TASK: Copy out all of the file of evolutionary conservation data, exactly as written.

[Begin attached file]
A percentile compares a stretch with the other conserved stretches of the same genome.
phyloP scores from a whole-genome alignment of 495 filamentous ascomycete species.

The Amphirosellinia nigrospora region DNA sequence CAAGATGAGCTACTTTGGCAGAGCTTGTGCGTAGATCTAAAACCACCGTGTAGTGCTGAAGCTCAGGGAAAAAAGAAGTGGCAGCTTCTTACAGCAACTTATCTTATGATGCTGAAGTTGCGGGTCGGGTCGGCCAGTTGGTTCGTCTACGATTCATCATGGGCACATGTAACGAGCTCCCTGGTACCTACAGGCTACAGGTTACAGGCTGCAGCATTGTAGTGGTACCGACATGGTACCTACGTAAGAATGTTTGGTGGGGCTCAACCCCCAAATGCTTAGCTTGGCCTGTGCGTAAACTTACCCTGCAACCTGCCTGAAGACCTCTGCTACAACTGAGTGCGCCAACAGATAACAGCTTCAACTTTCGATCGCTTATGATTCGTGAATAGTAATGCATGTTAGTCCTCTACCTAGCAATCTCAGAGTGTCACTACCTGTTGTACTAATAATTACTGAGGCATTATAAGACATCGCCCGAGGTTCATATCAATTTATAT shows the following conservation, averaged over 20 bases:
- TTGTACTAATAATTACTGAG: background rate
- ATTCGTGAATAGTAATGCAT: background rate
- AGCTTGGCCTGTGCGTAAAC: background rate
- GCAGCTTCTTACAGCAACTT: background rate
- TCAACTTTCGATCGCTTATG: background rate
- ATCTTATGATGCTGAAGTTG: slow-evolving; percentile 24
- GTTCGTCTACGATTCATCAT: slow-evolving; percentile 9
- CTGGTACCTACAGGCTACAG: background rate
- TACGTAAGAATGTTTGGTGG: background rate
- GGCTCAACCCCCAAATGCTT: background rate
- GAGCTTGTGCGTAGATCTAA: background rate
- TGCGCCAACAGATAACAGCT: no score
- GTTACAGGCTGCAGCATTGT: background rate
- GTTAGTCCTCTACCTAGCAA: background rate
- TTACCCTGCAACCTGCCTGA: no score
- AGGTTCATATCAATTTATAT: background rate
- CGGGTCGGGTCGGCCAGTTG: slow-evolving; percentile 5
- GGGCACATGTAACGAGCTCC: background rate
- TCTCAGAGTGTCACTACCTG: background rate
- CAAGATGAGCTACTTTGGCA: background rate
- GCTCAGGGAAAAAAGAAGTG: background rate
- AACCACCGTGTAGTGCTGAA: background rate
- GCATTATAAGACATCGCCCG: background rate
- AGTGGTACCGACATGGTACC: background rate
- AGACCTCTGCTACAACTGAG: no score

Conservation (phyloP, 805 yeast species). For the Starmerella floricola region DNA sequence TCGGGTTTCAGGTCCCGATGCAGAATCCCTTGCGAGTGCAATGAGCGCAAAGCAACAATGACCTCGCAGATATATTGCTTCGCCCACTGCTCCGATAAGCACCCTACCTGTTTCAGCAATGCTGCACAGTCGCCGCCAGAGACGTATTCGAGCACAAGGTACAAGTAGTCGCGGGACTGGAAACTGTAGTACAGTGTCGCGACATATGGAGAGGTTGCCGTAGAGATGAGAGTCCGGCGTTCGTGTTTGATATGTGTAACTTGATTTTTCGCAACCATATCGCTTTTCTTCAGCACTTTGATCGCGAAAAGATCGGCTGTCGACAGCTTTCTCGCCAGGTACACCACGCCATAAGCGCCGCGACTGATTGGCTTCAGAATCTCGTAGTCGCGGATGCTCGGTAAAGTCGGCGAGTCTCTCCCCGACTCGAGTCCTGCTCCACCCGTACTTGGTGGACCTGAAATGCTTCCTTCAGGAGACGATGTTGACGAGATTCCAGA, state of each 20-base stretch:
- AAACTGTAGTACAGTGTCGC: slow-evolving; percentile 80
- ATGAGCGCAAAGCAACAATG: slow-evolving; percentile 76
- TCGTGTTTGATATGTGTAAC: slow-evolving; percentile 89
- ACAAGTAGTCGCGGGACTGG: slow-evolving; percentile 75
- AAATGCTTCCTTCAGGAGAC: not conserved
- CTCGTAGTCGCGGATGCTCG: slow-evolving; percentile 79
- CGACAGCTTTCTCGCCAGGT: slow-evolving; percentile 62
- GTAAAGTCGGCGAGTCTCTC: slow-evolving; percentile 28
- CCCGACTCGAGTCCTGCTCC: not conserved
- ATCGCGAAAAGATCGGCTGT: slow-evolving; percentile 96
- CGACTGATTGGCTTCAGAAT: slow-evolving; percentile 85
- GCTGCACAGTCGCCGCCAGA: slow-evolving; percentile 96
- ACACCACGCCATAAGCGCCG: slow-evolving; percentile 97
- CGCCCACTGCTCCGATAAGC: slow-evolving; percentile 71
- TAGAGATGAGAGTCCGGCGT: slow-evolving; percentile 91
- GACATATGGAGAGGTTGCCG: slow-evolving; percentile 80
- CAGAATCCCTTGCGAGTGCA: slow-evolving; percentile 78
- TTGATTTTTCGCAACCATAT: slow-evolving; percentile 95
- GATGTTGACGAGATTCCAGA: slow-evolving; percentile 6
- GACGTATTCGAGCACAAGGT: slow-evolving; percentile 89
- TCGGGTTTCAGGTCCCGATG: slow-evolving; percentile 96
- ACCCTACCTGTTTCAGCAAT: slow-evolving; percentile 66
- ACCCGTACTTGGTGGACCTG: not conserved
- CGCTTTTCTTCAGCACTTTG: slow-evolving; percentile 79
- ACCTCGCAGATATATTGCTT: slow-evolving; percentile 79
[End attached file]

A percentile compares a stretch with the other conserved stretches of the same genome.
phyloP scores from a whole-genome alignment of 495 filamentous ascomycete species.

The Amphirosellinia nigrospora region DNA sequence CAAGATGAGCTACTTTGGCAGAGCTTGTGCGTAGATCTAAAACCACCGTGTAGTGCTGAAGCTCAGGGAAAAAAGAAGTGGCAGCTTCTTACAGCAACTTATCTTATGATGCTGAAGTTGCGGGTCGGGTCGGCCAGTTGGTTCGTCTACGATTCATCATGGGCACATGTAACGAGCTCCCTGGTACCTACAGGCTACAGGTTACAGGCTGCAGCATTGTAGTGGTACCGACATGGTACCTACGTAAGAATGTTTGGTGGGGCTCAACCCCCAAATGCTTAGCTTGGCCTGTGCGTAAACTTACCCTGCAACCTGCCTGAAGACCTCTGCTACAACTGAGTGCGCCAACAGATAACAGCTTCAACTTTCGATCGCTTATGATTCGTGAATAGTAATGCATGTTAGTCCTCTACCTAGCAATCTCAGAGTGTCACTACCTGTTGTACTAATAATTACTGAGGCATTATAAGACATCGCCCGAGGTTCATATCAATTTATAT shows the following conservation, averaged over 20 bases:
- TTGTACTAATAATTACTGAG: background rate
- ATTCGTGAATAGTAATGCAT: background rate
- AGCTTGGCCTGTGCGTAAAC: background rate
- GCAGCTTCTTACAGCAACTT: background rate
- TCAACTTTCGATCGCTTATG: background rate
- ATCTTATGATGCTGAAGTTG: slow-evolving; percentile 24
- GTTCGTCTACGATTCATCAT: slow-evolving; percentile 9
- CTGGTACCTACAGGCTACAG: background rate
- TACGTAAGAATGTTTGGTGG: background rate
- GGCTCAACCCCCAAATGCTT: background rate
- GAGCTTGTGCGTAGATCTAA: background rate
- TGCGCCAACAGATAACAGCT: no score
- GTTACAGGCTGCAGCATTGT: background rate
- GTTAGTCCTCTACCTAGCAA: background rate
- TTACCCTGCAACCTGCCTGA: no score
- AGGTTCATATCAATTTATAT: background rate
- CGGGTCGGGTCGGCCAGTTG: slow-evolving; percentile 5
- GGGCACATGTAACGAGCTCC: background rate
- TCTCAGAGTGTCACTACCTG: background rate
- CAAGATGAGCTACTTTGGCA: background rate
- GCTCAGGGAAAAAAGAAGTG: background rate
- AACCACCGTGTAGTGCTGAA: background rate
- GCATTATAAGACATCGCCCG: background rate
- AGTGGTACCGACATGGTACC: background rate
- AGACCTCTGCTACAACTGAG: no score

Conservation (phyloP, 805 yeast species). For the Starmerella floricola region DNA sequence TCGGGTTTCAGGTCCCGATGCAGAATCCCTTGCGAGTGCAATGAGCGCAAAGCAACAATGACCTCGCAGATATATTGCTTCGCCCACTGCTCCGATAAGCACCCTACCTGTTTCAGCAATGCTGCACAGTCGCCGCCAGAGACGTATTCGAGCACAAGGTACAAGTAGTCGCGGGACTGGAAACTGTAGTACAGTGTCGCGACATATGGAGAGGTTGCCGTAGAGATGAGAGTCCGGCGTTCGTGTTTGATATGTGTAACTTGATTTTTCGCAACCATATCGCTTTTCTTCAGCACTTTGATCGCGAAAAGATCGGCTGTCGACAGCTTTCTCGCCAGGTACACCACGCCATAAGCGCCGCGACTGATTGGCTTCAGAATCTCGTAGTCGCGGATGCTCGGTAAAGTCGGCGAGTCTCTCCCCGACTCGAGTCCTGCTCCACCCGTACTTGGTGGACCTGAAATGCTTCCTTCAGGAGACGATGTTGACGAGATTCCAGA, state of each 20-base stretch:
- AAACTGTAGTACAGTGTCGC: slow-evolving; percentile 80
- ATGAGCGCAAAGCAACAATG: slow-evolving; percentile 76
- TCGTGTTTGATATGTGTAAC: slow-evolving; percentile 89
- ACAAGTAGTCGCGGGACTGG: slow-evolving; percentile 75
- AAATGCTTCCTTCAGGAGAC: not conserved
- CTCGTAGTCGCGGATGCTCG: slow-evolving; percentile 79
- CGACAGCTTTCTCGCCAGGT: slow-evolving; percentile 62
- GTAAAGTCGGCGAGTCTCTC: slow-evolving; percentile 28
- CCCGACTCGAGTCCTGCTCC: not conserved
- ATCGCGAAAAGATCGGCTGT: slow-evolving; percentile 96
- CGACTGATTGGCTTCAGAAT: slow-evolving; percentile 85
- GCTGCACAGTCGCCGCCAGA: slow-evolving; percentile 96
- ACACCACGCCATAAGCGCCG: slow-evolving; percentile 97
- CGCCCACTGCTCCGATAAGC: slow-evolving; percentile 71
- TAGAGATGAGAGTCCGGCGT: slow-evolving; percentile 91
- GACATATGGAGAGGTTGCCG: slow-evolving; percentile 80
- CAGAATCCCTTGCGAGTGCA: slow-evolving; percentile 78
- TTGATTTTTCGCAACCATAT: slow-evolving; percentile 95
- GATGTTGACGAGATTCCAGA: slow-evolving; percentile 6
- GACGTATTCGAGCACAAGGT: slow-evolving; percentile 89
- TCGGGTTTCAGGTCCCGATG: slow-evolving; percentile 96
- ACCCTACCTGTTTCAGCAAT: slow-evolving; percentile 66
- ACCCGTACTTGGTGGACCTG: not conserved
- CGCTTTTCTTCAGCACTTTG: slow-evolving; percentile 79
- ACCTCGCAGATATATTGCTT: slow-evolving; percentile 79